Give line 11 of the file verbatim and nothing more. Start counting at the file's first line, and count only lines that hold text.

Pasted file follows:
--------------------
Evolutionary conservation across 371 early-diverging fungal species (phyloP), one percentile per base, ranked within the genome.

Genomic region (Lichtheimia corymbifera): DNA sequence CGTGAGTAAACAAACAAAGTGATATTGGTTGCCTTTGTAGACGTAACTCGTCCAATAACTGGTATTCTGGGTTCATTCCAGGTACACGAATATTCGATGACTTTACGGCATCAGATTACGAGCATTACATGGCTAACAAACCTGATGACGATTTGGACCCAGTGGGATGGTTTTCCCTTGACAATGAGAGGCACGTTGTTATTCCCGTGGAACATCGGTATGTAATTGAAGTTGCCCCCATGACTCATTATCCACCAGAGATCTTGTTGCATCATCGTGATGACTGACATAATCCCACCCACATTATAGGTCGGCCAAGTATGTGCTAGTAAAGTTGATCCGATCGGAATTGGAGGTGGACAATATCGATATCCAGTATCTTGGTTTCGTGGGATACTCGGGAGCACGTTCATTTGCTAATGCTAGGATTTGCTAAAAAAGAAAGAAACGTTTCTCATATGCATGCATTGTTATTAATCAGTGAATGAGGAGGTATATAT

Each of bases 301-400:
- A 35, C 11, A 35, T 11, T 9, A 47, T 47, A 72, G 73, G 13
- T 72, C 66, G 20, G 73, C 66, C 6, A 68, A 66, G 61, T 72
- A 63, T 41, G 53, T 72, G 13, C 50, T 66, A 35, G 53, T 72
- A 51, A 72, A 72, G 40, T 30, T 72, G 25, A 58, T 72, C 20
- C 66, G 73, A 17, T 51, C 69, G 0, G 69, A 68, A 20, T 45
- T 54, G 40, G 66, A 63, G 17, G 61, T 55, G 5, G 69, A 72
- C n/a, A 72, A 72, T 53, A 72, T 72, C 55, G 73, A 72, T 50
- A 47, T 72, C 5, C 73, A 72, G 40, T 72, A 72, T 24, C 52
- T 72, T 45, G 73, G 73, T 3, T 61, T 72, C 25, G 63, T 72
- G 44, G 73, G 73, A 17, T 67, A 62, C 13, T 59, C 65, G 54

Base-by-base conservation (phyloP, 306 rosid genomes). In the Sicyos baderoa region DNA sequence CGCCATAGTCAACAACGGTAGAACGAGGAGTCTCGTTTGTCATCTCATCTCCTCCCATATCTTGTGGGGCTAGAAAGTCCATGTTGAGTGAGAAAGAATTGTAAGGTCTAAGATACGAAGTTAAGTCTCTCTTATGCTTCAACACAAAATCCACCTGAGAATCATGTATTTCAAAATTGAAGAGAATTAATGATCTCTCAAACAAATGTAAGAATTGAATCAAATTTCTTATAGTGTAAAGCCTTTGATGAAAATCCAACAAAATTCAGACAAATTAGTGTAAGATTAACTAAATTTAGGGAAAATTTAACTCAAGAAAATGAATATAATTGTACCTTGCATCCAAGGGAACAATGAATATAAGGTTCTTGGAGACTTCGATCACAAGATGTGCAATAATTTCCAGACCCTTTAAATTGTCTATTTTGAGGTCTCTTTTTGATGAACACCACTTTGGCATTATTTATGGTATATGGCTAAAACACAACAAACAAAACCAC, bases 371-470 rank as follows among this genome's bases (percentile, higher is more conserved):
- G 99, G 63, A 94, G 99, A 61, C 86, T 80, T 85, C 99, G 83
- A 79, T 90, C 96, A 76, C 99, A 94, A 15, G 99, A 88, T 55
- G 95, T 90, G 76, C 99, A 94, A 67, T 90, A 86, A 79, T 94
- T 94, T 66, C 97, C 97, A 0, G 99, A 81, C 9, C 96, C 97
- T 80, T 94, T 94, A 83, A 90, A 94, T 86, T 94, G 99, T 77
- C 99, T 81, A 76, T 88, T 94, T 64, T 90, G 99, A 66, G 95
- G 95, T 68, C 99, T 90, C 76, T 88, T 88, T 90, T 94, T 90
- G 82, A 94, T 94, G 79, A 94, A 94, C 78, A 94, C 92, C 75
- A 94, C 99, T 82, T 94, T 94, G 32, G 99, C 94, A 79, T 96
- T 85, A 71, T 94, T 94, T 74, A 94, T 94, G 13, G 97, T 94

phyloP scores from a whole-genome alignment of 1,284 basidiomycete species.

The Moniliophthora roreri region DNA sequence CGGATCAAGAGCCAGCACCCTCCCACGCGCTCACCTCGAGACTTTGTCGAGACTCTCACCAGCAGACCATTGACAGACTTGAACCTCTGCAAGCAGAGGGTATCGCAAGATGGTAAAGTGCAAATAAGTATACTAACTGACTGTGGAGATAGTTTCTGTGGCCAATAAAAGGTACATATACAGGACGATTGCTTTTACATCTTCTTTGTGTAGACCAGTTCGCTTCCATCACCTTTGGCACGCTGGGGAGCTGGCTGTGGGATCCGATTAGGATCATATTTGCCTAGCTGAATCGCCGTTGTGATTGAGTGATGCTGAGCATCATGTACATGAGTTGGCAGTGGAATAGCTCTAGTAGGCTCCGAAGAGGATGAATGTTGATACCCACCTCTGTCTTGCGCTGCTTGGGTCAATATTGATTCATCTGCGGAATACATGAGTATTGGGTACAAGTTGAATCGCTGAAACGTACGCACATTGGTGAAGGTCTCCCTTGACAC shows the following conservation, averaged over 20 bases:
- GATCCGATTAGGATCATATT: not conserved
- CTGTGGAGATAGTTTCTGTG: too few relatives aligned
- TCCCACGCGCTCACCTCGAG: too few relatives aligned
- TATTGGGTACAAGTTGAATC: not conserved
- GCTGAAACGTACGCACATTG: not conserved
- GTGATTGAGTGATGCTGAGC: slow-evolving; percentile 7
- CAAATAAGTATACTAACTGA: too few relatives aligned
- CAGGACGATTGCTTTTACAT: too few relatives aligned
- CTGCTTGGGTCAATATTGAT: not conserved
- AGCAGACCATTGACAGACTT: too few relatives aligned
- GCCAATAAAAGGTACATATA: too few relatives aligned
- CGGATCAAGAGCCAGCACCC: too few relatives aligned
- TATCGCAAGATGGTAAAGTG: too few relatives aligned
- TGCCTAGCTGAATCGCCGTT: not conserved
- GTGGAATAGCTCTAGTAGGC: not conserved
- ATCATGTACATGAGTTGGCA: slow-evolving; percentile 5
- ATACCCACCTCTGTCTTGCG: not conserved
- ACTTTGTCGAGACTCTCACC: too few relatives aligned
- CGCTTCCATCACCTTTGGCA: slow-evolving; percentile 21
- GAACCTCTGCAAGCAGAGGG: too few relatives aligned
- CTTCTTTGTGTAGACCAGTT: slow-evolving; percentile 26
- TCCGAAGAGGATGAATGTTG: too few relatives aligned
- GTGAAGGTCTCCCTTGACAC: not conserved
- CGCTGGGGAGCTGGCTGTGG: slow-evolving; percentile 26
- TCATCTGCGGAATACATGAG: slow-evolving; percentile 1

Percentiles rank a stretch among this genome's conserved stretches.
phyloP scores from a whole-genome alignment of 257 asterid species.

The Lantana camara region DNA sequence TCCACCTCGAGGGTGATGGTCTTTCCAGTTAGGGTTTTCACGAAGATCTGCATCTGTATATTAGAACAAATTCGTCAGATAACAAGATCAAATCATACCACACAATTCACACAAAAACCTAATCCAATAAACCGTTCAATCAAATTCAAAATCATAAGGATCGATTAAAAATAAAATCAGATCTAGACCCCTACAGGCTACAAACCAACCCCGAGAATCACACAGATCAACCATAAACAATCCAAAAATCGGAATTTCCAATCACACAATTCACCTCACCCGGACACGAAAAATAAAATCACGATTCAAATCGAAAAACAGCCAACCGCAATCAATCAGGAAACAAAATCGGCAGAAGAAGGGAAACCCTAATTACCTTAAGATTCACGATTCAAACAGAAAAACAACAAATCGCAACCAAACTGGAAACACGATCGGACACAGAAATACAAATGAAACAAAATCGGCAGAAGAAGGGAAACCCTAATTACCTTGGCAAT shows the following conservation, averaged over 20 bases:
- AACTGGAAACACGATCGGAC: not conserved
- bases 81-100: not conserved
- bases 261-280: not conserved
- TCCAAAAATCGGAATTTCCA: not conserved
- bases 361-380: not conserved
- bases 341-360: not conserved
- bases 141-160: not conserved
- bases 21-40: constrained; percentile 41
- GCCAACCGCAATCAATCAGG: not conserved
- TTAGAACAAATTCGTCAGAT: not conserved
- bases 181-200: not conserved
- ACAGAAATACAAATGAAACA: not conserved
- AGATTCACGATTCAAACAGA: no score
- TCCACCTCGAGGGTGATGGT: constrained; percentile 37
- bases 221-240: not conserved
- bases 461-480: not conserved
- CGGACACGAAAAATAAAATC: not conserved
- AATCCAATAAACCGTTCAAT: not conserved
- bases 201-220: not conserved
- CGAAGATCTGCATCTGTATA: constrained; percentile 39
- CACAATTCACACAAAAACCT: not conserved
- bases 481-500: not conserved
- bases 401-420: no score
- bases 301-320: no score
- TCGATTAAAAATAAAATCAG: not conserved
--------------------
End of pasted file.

- A 47, T 72, C 5, C 73, A 72, G 40, T 72, A 72, T 24, C 52